good old days, the

the good old days

A past period of better times. Often used to describe a time that one believes was better, simpler, or more wholesome than the current period. Ah, those were the good old days. Did you know I was captain of the football team back then? Were the good old days really that good? I think your memory is a bit rosier than reality.
See also: days, good, old

good old days

back in an earlier time which everyone remembers as a better time, even if it really wasn't. Back in the good old days, during World War I, they used real cactus needles in record players. The good old days didn't start until they had indoor bathrooms.
See also: days, good, old

the good old days

COMMON People use the good old days to talk about a time in the past when they think life was better. Brad's dead, and sitting around talking about the good old days isn't going to bring him back. In the good old days, the studios were able to look after stars when there wasn't much work.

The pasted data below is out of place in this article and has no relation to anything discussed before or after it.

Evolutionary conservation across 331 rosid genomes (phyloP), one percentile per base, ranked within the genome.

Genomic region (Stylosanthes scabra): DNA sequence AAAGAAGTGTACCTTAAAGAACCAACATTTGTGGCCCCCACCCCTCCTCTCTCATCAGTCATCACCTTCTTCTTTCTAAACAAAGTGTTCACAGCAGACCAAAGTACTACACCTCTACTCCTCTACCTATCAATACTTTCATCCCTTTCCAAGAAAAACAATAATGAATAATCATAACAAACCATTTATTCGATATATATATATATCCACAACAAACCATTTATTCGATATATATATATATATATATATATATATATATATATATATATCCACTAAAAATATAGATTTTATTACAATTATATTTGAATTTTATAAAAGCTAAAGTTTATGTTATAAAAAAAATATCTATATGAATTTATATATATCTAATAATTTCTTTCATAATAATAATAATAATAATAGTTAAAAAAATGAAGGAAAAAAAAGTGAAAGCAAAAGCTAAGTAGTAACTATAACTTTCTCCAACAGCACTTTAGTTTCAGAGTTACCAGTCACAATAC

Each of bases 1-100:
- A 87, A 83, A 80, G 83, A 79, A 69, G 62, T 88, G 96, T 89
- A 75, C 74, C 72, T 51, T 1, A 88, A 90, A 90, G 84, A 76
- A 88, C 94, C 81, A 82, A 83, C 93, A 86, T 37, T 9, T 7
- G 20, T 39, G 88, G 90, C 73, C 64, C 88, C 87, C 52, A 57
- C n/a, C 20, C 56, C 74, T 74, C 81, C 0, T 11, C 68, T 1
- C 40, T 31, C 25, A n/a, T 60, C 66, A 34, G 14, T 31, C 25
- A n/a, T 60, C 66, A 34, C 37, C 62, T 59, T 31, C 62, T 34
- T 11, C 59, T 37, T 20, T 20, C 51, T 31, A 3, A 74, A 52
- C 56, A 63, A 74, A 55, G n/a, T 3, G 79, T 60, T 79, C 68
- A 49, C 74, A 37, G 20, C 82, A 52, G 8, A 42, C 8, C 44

See also: days, good, old

good old days, the

The past viewed with nostalgia. “Last year was always better,” recorded Erasmus in his Adagia (quoting Diogenianus, from his Adagia of ca. a.d. 125). The human propensity to view the past as superior to the present has often been pointed out by philosophers since ancient times, and the validity of this view has just as often been called into question. Consequently, the current cliché is often used ironically or sarcastically. Its counterpart, dating from about 1930, is the bad old days, signifying a less sentimental view of the past.
See also: good, old